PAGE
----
Kolken & Kolken. Results-oriented immigration lawyers - specializing in Green Card, Deportation Cases and Temporary Visas.

Information on how to get a Green Card

Lawful Permanent Residency, commonly known as "Green Card" status, is a way for people who are not citizens of the United States (immigrants) to live and work in the country while enjoying virtually all of the privileges of U.S. citizenship.   

You must go through a multi-step process to get your "Green Card". In most cases, USCIS must first approve an immigrant petition for you, usually filed by an employer or relative. Then, an immigrant visa number must be available to you, even if you are already in the United States. After that, if you are already in the United States, you may apply to adjust to permanent resident status (If you are outside the United States, you will be notified to go to the local U.S. consulate to complete the processing for an immigrant visa.)

Generally, there are five basic ways to obtain a “Green Card”:

  1. Sponsorship by a relative that resides in the United States who is either a United States citizen or lawful permanent resident;
  2. Sponsorship by a United States employer through an offer of employment in the U.S.;
  3. Winning the "Green Card" Diversity Visa lottery;
  4. After being granted refugee status or through a grant of asylum due to persecution in one’s homeland; or
  5. Being a member of a special class of  people who the United States Government has decided to grant "Green Card" status to. 

Can my relative sponsor me for a Green Card?

If you have a relative who is a U.S. Citizen or who has a "Green Card" you may be eligible to obtain permanent status in the United States.

Our Family Immigration page has some helpful information about obtaining a Green Card through an offer of employment.

Can I get a Green Card through my employer? 

You or your relative may also be eligible to obtain a Green Card in the United States through an offer of permanent employment. A U.S. employer may sponsor a foreign-born employee for permanent residence. Typically, the employer must first demonstrate to the Department of Labor that there is no qualified U.S. worker available for the job for which an immigrant visa is being sought.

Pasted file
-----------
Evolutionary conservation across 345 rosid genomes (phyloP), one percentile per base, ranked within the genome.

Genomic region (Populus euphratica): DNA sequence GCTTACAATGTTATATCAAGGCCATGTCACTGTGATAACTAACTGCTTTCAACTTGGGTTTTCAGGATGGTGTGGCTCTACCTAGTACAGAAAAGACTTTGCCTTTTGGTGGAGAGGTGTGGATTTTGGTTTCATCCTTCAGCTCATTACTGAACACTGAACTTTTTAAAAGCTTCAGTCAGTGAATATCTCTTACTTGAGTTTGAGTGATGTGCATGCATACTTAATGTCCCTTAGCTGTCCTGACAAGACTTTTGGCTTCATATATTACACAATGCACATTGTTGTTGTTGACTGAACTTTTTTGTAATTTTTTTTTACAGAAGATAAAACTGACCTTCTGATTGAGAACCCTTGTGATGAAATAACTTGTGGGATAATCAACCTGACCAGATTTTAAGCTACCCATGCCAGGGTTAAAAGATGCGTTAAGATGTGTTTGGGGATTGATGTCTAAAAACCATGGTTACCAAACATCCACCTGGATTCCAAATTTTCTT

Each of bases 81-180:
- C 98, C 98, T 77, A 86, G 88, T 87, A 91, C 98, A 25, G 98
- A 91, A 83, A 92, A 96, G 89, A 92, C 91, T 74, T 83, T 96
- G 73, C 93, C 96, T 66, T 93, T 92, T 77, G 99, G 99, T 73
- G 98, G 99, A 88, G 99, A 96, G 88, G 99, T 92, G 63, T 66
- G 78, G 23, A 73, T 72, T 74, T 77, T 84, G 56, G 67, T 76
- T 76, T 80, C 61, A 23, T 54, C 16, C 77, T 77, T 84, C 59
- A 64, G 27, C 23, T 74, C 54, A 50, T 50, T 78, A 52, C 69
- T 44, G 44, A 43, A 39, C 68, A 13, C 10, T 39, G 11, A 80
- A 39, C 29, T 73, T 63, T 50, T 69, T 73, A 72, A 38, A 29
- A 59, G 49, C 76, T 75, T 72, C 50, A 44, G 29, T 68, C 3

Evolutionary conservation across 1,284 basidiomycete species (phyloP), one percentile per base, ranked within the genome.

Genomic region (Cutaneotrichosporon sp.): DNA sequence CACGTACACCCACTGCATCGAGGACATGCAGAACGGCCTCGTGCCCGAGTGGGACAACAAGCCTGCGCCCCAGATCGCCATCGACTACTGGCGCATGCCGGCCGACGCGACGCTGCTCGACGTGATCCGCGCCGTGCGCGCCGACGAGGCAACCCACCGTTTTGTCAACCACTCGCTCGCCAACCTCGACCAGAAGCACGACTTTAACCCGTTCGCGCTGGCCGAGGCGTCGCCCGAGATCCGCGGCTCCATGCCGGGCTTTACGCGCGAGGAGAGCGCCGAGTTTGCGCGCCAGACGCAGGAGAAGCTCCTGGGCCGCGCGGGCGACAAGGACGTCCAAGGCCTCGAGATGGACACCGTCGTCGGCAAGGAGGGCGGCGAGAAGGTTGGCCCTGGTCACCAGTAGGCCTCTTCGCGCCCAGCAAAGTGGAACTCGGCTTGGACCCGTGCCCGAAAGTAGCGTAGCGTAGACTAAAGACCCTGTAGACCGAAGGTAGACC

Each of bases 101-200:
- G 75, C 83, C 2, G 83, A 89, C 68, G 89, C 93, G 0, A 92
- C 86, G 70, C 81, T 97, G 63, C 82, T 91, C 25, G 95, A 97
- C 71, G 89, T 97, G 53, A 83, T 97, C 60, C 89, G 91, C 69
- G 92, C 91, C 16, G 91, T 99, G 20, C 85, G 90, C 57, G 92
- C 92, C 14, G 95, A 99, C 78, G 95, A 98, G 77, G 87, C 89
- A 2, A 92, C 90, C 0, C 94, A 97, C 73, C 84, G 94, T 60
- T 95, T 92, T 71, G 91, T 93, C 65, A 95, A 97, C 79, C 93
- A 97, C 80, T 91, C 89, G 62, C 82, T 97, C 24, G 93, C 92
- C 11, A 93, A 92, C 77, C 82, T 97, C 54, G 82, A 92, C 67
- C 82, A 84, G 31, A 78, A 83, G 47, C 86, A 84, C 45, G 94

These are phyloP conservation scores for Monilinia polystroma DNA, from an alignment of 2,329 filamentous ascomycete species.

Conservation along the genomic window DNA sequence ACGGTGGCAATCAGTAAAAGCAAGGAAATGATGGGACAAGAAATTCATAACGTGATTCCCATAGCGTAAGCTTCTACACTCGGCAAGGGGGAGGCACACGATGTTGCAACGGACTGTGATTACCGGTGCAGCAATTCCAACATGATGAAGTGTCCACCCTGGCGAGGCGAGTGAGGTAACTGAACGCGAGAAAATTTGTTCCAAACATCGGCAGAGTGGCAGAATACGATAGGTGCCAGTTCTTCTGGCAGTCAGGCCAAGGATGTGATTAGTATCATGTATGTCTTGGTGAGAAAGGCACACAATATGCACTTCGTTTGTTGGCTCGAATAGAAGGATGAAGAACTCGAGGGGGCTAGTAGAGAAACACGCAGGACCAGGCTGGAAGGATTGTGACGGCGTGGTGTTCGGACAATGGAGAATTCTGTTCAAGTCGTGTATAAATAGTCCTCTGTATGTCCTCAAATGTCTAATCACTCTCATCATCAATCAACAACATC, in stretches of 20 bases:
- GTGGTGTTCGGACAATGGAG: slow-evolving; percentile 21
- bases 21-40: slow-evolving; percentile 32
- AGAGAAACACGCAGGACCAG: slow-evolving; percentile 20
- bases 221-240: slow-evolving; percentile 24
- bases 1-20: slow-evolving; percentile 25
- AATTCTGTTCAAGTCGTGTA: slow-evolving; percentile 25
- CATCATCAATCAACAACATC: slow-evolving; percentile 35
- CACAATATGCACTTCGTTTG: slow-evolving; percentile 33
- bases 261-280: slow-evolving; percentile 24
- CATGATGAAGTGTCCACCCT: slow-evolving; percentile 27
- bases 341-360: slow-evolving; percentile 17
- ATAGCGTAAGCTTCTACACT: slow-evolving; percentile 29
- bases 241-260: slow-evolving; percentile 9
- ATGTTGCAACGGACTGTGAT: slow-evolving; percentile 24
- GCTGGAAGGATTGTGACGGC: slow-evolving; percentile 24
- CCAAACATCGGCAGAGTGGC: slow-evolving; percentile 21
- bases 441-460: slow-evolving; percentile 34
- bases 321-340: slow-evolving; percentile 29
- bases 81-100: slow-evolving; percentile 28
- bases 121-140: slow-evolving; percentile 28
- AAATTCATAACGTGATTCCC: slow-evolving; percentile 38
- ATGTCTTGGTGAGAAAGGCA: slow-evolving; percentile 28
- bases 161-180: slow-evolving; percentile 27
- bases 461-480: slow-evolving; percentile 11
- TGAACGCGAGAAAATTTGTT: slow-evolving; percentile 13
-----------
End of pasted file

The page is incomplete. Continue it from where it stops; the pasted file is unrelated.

Our Business Immigration page has some helpful information about obtaining a Green Card through an offer of employment. 

Is there any other way to get a Green Card? 

A person who seeks protection in the U.S. on the grounds that he or she faces persecution in their homeland may enter this country as a refugee. In order to be admitted to the U.S. as a refugee, the person must prove that he or she has a "well-founded fear of persecution" on the basis of at least one of the following internationally recognized grounds: race; religion; membership in a social group; political opinion; or national origin. 

See our Political Asylum page for more information regarding obtaining Asylum in the United States.

You may also win a Green Card by entering into the Diversity Visa lottery.

 

How long does it take to get a Green Card?

If you wish to immigrate as a relative of a U.S. Citizen or lawful permanent resident, you must obtain an immigrant visa number based on the preference category in which you fall.

People who want to become immigrants are classified into categories based on a preference system. The immediate relatives of U.S. citizens, which includes parents, spouses and unmarried children under the age of 21, do not have to wait for an immigrant visa number to become available once the visa petition filed for them is approved by USCIS.  An immigrant visa number will become immediately available.

The relatives in the remaining categories must wait for an immigrant visa number to become available according to the following preferences:

  • First preference: Unmarried, adult sons and daughters of U.S. citizens. Adult means 21 years of age or older.
  • Second Preference: Spouses of lawful permanent residents, their unmarried children (under twenty-one), and the unmarried sons and daughters of lawful permanent residents.
  • Third Preference: Married sons and daughters of U.S. Citizens.
  • Fourth Preference: Brothers and sisters of adult U.S. Citizens.

The U.S. Department of State's Visa Bulletin will tell you how long you will have to wait to apply for your Green Card depending on what preference category you fall into.  Remember, immediate relatives have no wait, and can apply for their Green Card immediately.

To discuss possible representation regarding obtaining a Green Card, or to refer cases involving an immigration matter, feel free to contact our office to schedule an appointment to directly speak with one of the partners of the firm. 

Our direct number is (716) 854-1541.

  • Immigrate to Canada: If you are interested in obtaining the Canadian version of a "Green Card".
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